I approach my own translations with humility, excitement and, yes, shame. I know I won't be good enough. At the same time, I have too much respect for the human spirit of curiosity and passion to simply give up the race before it's been run. Translation is failure - but that's what makes it so wonderful. Like marriage, it's a process that can seem doomed at the outset - to the unsympathetic viewer, at least. Which is what makes both marriages and translations so quixotic - even heroic.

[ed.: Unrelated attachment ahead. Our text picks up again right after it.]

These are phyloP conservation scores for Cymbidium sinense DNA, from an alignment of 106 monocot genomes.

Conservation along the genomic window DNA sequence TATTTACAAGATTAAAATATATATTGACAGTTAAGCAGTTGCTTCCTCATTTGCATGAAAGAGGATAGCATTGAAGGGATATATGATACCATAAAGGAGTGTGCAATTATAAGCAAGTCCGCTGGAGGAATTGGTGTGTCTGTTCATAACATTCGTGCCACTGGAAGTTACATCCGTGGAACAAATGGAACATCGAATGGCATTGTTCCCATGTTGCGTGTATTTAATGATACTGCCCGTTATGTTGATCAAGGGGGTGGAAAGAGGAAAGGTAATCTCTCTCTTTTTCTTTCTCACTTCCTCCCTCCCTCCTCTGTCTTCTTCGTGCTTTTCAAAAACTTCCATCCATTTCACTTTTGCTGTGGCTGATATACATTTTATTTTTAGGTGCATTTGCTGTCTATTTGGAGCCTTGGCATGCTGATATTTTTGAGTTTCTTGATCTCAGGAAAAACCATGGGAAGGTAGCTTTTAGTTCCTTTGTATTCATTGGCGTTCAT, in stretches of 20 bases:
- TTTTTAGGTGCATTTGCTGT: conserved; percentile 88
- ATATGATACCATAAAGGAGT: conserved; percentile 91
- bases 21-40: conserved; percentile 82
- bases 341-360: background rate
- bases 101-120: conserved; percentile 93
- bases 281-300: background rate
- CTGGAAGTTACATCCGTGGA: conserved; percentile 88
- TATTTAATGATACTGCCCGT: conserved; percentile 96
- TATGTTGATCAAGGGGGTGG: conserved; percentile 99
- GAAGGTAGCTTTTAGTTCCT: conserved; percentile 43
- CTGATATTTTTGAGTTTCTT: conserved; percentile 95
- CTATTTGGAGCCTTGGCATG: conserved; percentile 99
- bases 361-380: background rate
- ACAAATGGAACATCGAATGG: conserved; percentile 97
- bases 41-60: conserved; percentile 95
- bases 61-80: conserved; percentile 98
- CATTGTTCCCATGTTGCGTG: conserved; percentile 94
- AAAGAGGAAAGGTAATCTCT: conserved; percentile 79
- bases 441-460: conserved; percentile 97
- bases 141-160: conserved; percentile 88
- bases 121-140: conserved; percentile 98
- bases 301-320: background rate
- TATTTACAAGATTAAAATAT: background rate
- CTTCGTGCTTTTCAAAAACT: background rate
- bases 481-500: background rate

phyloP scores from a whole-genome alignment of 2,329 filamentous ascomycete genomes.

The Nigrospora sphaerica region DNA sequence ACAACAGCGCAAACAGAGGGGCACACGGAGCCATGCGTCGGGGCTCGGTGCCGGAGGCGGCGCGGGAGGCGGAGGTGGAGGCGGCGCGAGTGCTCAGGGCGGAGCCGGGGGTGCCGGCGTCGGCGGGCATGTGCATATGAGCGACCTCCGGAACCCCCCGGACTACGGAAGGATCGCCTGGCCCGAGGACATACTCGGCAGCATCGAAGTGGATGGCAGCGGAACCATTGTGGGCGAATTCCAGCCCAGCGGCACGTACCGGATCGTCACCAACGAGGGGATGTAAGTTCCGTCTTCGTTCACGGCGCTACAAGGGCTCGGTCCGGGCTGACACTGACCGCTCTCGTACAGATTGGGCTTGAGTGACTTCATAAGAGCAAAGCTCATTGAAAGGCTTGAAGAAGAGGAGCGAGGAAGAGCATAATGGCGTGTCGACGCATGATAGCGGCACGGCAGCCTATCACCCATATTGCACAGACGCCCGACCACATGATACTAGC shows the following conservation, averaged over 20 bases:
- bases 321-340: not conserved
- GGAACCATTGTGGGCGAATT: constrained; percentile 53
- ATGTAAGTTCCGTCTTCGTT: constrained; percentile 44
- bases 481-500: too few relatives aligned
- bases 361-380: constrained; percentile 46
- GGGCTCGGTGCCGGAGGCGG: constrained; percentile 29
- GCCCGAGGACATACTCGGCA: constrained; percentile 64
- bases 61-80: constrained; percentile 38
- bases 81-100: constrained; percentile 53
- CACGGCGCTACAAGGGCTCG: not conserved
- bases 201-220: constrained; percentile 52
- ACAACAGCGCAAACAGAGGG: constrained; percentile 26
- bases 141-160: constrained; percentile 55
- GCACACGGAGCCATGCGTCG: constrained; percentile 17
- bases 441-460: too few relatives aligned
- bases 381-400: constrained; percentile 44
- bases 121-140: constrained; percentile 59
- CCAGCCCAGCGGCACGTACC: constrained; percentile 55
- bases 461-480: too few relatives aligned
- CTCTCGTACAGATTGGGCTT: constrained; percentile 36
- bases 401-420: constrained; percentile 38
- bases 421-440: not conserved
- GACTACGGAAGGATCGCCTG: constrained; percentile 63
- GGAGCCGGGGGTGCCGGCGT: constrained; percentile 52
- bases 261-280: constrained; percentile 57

I pray that I'll be given more opportunities to publish my translations, not only because the process has become so important to me, but because I honestly believe I am a good translator. Russian has been one of my great, hopeless loves since I was a young teenager. No matter which book of hers I open, she's there, floating seductively in an area whose accessibility I can't determine for sure. Is she beyond my reach, within it? Will she ever be? Who knows. But I know she's there.